Proteus should be invoked with the java executable found within the bin directory of the installed Java Development Kit. In this case the command line is

java -Xmx1400m -jar Proteus.jar [options...] ll file

This is necessary to obtain an Java Compiler. Alternatively, the jar containing the java compiler can be added to the class path

java -Xmx1400m -Xms1024m -classpath <JDK_HOME>\tools.jar;Proteus.jar com.emt.proteus.process.Proteus [options...] ll file

This option changes the default package to the specified value. The default value is org.proteus

-package <package>

Specifies how much of the Proteus process to execute

Parse the ll file only
-process parse
Build the source files and the program meta data (will empty both the classes and generate folder)
-process generate
Just apply the goto substitution process, to the classes directory
-process goto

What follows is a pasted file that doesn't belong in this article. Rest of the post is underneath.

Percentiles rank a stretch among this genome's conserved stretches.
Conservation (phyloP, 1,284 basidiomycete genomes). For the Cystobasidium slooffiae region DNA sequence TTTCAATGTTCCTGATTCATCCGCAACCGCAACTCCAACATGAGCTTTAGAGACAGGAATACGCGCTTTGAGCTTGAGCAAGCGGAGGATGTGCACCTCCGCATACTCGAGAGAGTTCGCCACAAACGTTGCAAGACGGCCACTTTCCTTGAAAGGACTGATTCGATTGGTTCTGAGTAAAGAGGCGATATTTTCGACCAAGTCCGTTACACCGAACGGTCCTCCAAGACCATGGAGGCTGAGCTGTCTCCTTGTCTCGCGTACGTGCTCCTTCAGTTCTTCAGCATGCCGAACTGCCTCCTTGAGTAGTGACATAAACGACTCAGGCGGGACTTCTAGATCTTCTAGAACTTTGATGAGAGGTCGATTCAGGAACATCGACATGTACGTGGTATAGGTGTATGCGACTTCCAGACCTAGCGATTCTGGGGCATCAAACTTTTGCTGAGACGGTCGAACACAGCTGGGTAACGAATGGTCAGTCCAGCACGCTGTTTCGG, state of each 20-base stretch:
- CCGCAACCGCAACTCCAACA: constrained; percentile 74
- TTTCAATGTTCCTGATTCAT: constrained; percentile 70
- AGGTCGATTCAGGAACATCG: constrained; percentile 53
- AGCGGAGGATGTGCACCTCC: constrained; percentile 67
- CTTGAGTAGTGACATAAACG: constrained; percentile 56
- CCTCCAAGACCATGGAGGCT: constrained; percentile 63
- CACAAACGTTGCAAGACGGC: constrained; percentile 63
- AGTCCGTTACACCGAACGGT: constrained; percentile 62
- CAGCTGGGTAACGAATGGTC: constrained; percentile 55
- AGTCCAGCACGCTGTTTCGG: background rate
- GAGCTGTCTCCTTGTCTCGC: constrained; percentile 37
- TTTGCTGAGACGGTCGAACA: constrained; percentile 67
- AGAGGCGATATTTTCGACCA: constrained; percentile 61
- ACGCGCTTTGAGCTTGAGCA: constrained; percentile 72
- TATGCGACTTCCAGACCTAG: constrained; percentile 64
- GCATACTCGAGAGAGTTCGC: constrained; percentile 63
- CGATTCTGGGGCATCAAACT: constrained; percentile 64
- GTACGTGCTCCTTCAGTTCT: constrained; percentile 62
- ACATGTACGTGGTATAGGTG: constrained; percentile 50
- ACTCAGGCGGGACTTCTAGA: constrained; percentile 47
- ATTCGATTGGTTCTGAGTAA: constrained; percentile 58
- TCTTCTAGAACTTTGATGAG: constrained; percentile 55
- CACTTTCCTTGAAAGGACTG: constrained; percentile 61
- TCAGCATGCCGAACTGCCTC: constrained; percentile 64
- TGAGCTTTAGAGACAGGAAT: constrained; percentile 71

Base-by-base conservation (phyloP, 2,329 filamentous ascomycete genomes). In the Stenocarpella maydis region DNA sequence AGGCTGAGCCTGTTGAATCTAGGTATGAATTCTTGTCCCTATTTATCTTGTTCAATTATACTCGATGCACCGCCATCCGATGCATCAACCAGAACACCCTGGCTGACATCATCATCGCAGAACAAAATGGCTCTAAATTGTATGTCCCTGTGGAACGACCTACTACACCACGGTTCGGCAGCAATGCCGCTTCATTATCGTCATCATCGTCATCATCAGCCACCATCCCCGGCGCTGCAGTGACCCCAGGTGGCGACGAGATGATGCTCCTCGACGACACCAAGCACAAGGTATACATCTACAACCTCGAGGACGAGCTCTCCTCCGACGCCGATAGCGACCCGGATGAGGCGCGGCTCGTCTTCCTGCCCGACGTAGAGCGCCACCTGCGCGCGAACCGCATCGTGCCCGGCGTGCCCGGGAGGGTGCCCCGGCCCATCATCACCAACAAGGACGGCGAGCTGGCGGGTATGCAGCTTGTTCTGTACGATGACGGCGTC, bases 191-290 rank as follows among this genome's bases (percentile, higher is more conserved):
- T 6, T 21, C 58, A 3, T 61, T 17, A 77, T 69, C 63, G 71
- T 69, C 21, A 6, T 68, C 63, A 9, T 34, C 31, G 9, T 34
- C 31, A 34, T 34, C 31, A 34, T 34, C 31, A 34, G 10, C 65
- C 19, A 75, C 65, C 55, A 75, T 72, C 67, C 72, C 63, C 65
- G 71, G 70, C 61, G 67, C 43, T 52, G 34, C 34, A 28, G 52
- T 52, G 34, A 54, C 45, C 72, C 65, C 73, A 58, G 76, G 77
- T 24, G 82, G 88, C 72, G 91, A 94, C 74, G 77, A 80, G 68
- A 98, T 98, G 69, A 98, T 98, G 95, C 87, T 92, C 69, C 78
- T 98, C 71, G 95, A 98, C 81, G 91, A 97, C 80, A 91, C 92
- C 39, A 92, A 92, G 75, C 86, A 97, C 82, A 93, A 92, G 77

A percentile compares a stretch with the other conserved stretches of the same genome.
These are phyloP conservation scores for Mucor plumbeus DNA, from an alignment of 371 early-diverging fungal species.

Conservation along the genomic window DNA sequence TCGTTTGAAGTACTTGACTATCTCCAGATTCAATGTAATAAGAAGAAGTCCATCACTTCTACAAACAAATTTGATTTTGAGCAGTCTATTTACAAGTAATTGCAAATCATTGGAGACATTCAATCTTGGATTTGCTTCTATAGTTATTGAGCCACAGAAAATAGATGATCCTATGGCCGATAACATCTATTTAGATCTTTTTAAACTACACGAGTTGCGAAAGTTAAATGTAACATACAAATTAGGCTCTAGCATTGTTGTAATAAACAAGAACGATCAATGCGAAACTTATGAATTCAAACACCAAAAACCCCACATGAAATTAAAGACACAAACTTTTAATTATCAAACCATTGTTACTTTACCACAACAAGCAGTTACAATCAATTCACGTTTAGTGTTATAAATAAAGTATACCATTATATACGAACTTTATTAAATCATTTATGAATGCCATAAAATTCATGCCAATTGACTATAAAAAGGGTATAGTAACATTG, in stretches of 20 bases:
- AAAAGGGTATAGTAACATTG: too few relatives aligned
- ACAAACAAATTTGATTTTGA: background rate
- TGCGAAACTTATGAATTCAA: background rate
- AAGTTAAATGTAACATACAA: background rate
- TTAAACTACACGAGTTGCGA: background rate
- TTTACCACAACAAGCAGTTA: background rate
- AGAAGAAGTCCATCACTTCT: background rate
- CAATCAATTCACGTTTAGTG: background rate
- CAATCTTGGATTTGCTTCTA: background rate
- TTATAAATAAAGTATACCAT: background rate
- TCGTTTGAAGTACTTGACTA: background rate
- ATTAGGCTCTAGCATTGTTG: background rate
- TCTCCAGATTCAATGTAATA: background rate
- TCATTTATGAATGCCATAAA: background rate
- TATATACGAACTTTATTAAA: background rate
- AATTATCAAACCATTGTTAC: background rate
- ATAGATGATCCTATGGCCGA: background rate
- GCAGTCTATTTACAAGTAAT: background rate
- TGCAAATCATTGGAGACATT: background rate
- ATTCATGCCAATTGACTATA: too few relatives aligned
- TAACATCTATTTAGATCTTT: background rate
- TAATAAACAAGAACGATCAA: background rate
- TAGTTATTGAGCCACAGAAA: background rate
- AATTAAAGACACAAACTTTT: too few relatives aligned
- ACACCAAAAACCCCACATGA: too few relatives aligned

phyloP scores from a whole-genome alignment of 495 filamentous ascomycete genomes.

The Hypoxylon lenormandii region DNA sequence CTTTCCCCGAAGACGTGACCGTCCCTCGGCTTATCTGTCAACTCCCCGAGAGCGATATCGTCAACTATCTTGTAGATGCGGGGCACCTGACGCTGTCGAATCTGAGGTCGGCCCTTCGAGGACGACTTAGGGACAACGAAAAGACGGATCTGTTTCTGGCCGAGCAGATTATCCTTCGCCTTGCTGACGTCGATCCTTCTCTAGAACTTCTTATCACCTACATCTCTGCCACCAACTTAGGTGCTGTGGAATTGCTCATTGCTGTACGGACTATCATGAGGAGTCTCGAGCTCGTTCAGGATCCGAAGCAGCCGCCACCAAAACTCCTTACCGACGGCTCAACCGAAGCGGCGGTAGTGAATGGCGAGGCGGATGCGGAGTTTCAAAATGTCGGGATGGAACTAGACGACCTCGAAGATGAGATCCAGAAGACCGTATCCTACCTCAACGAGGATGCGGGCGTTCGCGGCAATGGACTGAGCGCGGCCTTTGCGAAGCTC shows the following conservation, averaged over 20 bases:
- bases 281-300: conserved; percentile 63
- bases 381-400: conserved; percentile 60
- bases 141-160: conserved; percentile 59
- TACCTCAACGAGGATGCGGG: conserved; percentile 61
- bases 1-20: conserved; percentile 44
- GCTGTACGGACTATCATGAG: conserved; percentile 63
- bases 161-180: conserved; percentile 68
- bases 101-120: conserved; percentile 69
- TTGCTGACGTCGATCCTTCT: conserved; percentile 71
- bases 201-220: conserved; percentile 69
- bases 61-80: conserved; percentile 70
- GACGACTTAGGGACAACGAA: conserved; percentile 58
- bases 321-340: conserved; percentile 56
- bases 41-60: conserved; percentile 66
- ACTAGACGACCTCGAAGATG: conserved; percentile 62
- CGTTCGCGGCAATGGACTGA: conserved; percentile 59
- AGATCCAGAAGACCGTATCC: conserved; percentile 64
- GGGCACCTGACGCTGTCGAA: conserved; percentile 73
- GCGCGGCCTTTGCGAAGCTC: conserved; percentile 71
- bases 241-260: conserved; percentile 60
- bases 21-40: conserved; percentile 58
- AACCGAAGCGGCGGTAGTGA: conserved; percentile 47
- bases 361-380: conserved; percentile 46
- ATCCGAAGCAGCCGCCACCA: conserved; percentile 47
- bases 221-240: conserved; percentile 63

Process all aspects of the Proteus chain except building a jar.
-process build
Process all aspects of the Proteus chain including building a jar. This is the default
-process complete

You may specify your own custom launcher using this option.

-main-class fully qualified classname

This option disables the generation of a single jar file. The contents of all directories in the -class-path value are included but any jars are not included (including runtime.jar and core.jar) and must be provided within the same folder. This is useful if the jar is large and you wish to wrap invocation within an applet.

-disable-single-jar true|false

This adds additional directories to the compilation path in order to provide additional functionality. These folders are searched for additional content

-source-path mysrc1;mysrc2

If you wish to include additional jars in the class path of compilation and generation then use this option to specify a semicolon delimited list of jars or directories

-class-path lib.jar;classFolder